West Side alderman accuses U.S. Bank owner of ‘redlining’

October 16, 2012

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An alderman on Chicago’s struggling West Side is steamed about a plan by Minneapolis-based U.S. Bancorp to close a full-service branch in her neighborhood.

Ald. Emma Mitts (37th Ward) said the company’s decision to shut down its U.S. Bank outlet at 4909 W. Division St. blindsided her. “They’re leaving high-and-dry with no warning,” she said, calling the process “disrespectful.”

The branch is an anchor of Austin, a mostly African-American neighborhood hit hard over the years by factory closings and, more recently, home foreclosures.

But Mitts said there is still plenty of banking business for company officials to keep the branch open. “The money is good but they don’t want to be in the neighborhood,” she said. “That’s redlining.”

U.S. Bancorp spokesman Tom Joyce bristled at the alderman’s accusation. “It’s off base and unfortunate,” he said.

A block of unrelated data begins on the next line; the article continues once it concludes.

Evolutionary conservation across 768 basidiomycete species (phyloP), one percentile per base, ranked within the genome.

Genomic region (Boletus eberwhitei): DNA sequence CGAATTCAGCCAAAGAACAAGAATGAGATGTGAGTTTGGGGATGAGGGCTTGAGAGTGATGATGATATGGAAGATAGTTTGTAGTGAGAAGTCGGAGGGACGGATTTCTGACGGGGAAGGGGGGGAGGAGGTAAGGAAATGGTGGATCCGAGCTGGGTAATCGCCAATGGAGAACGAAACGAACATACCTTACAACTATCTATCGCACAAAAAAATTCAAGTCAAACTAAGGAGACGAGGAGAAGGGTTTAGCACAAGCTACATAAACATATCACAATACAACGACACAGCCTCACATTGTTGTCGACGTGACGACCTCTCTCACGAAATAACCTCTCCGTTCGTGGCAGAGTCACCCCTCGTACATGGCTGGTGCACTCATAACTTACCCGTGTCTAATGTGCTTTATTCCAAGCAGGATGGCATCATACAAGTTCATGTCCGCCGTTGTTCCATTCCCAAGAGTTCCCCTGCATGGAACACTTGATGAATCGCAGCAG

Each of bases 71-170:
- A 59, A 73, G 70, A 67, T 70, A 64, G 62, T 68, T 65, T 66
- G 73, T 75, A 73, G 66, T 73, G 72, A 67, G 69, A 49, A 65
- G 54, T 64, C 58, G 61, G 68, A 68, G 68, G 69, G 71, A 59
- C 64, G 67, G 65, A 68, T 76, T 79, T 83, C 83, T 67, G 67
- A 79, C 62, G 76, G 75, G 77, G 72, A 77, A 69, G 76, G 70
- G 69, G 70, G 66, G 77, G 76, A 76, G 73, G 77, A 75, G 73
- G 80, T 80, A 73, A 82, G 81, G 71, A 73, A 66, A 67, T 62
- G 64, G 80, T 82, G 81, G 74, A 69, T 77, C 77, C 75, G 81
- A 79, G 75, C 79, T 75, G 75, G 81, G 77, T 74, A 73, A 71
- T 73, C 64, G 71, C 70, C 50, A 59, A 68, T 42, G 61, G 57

“In 2011, we put more than $152 million into affordable housing and economic development in metropolitan Chicago,” Joyce said. “We’re a proud citizen of the Chicago area and the Austin neighborhood and we’ll continue to serve the neighborhood.”

When the branch closes November 16, Joyce added, the company will leave an ATM and start shuttling seniors from that part of Austin to nearby U.S. Bank locations two or three times a month.

The branch on the chopping block was once part of Park National Bank, a commercial chain owned by Oak Park-based FBOP Corp. The chain was known for charity and investment in low-income areas. U.S. Bancorp acquired FBOP holdings as part of a 2009 federal rescue.

Austin community groups fought the U.S. Bancorp takeover. In 2011, bowing to pressure from the groups, the company agreed to put hundreds of thousands of dollars into affordable-housing efforts in Austin and Maywood, a nearby suburb.

U.S. Bancorp says it has 88 branches and 1,600 workers in the Chicago area.